Joseph Heckman of Rutgers University.Joseph Heckman often feels very lonely in his position as a professor specializing in soil fertility at Rutgers University in New Jersey. That’s because he’s a big believer in the virtues of raw milk, and in what he calls “informed choice” by consumers to have access to raw milk.

He feels most isolated when he schedules individuals to appear at a series of lectures on raw milk he first launched in 2008. Among a number of speakers, he’s had Gary Cox of the Farm-to-Consumer Legal Defense Fund and Mark McAfee of Organic Pastures Dairy Co. speak in 2008. I just spoke on Friday. 

Each time he organizes one of his lectures, he encounters tension from other professors in the food sciences arena at Rutgers. Sometimes they send emails around to other faculty questioning whether the lectures amount to advocacy of raw milk consumption by the university, which could endanger funding by New Jersey, which doesn’t allow the sale or distribution of raw milk; sometimes they question whether opponents should be invited to attend; and sometimes they simply question the safety of raw milk. He says colleagues have attempted to attract opponents from the U.S. Food and Drug Administration to lecture, but, of course, they won’t attend once anyone in favor of raw milk has been at a university lectern.

Initially, Heckman says, the lectures were well attended by Rutgers faculty, but attendance has gradually fallen off to the point where only two Rutgers professors besides Heckman attended my talk on Friday. “I’m not sure what this means, whether it’s moved from hotly contested topic to boredom, or maybe to a boycott.”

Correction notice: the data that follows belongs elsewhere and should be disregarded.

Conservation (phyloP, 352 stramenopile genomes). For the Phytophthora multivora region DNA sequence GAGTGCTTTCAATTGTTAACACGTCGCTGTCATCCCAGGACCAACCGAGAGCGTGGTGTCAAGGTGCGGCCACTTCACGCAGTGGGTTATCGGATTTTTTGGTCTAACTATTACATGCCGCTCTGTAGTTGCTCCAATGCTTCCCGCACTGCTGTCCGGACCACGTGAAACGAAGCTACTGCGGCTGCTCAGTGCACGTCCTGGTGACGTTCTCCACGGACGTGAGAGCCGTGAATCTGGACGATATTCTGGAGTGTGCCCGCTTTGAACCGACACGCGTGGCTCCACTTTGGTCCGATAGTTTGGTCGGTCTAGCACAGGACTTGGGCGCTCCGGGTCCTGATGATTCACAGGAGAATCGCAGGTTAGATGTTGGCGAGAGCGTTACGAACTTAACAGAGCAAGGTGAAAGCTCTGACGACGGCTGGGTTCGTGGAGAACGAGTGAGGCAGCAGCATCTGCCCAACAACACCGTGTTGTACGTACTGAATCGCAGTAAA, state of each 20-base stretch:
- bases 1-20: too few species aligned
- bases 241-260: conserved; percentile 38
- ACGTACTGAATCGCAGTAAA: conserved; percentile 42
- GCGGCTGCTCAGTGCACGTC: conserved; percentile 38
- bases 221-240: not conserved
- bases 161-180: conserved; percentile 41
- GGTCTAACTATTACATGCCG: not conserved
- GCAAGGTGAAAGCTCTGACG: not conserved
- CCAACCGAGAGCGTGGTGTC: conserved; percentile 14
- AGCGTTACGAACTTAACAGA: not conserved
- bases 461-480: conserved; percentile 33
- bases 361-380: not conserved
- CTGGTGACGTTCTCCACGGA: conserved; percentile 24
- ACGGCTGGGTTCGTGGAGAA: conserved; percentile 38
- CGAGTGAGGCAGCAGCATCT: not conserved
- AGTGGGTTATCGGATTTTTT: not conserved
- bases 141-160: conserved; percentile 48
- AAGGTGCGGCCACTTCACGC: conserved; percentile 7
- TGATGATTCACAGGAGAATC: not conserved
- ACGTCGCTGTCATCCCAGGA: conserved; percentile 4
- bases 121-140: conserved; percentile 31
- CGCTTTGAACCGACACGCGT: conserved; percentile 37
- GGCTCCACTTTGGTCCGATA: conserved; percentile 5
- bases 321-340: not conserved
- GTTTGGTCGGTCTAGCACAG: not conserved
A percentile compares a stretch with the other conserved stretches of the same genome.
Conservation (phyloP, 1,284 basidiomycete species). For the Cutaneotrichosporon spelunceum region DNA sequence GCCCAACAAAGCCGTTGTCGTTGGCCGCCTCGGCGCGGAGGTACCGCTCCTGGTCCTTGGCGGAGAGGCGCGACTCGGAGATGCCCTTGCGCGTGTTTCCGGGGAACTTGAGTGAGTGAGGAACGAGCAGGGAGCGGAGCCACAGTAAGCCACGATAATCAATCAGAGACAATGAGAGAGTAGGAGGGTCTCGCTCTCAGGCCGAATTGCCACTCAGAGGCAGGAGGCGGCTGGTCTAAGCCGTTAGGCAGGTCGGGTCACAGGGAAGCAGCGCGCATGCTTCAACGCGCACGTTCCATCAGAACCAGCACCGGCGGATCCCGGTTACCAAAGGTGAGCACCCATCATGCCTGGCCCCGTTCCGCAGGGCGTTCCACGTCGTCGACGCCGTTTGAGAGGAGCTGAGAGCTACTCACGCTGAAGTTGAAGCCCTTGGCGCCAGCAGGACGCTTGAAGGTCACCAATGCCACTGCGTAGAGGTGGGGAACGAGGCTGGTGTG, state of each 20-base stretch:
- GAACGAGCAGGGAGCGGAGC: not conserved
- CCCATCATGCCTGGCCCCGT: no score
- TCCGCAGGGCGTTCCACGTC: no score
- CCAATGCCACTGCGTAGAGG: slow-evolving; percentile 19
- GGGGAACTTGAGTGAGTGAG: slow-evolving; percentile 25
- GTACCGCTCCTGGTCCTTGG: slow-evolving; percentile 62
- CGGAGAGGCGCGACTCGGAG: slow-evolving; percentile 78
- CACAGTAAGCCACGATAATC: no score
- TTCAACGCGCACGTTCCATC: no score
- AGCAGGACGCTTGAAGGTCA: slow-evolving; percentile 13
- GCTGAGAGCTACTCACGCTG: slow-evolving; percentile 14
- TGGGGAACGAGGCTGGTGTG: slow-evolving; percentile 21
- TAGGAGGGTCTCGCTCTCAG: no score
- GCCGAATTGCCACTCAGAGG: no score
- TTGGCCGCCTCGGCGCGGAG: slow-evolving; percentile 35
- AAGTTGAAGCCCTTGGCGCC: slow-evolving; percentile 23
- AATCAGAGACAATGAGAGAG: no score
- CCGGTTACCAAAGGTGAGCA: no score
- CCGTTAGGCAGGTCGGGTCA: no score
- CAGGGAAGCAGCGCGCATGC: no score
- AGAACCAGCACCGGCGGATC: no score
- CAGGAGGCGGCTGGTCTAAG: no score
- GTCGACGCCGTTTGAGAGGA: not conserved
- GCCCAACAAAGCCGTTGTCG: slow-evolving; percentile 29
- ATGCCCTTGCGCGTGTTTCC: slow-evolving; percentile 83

My sense is that the hostility isn’t unusual. Academics in public health and agriculture tend to be anti-raw-milk, because that is what they have been taught. More often than not, they don’t have to deal with dissenters like Joseph Heckman in their midst, so raw milk never comes up as a debatable issue.

In any event, we had a good group of about 35 students, farmers, and professionals attending the Friday talk, and afterwards there was animated discussion about what raw milk proponents need to do to encourage wider acceptance. A psychiatrist in attendance, Richard Schwartzman, compared the FDA’s approach to raw milk to its approach to the jailing of psychiatrist Wilhelm Reich during the 1950s for his writings and teachings on psychiatry.

A photo from the Selman Waksman Museum at Rutgers.Afterwards, Heckman gave everyone a tour of the tiny Selman Waksman Museum, which was the soil laboratory at Rutgers where scientist Selman Waksman developed the streptomycin antibiotic and was awarded a Nobel Prize in 1952. The gold Nobel Prize is also in display. Ironically, the exhibit includes the photoabove of tuberculosis patients from the early 1900s, who were treated with raw milk.

I want to personally thank Joseph Heckman and his wife, Joyce, for their gracious hospitality in hosting me Friday and Saturday.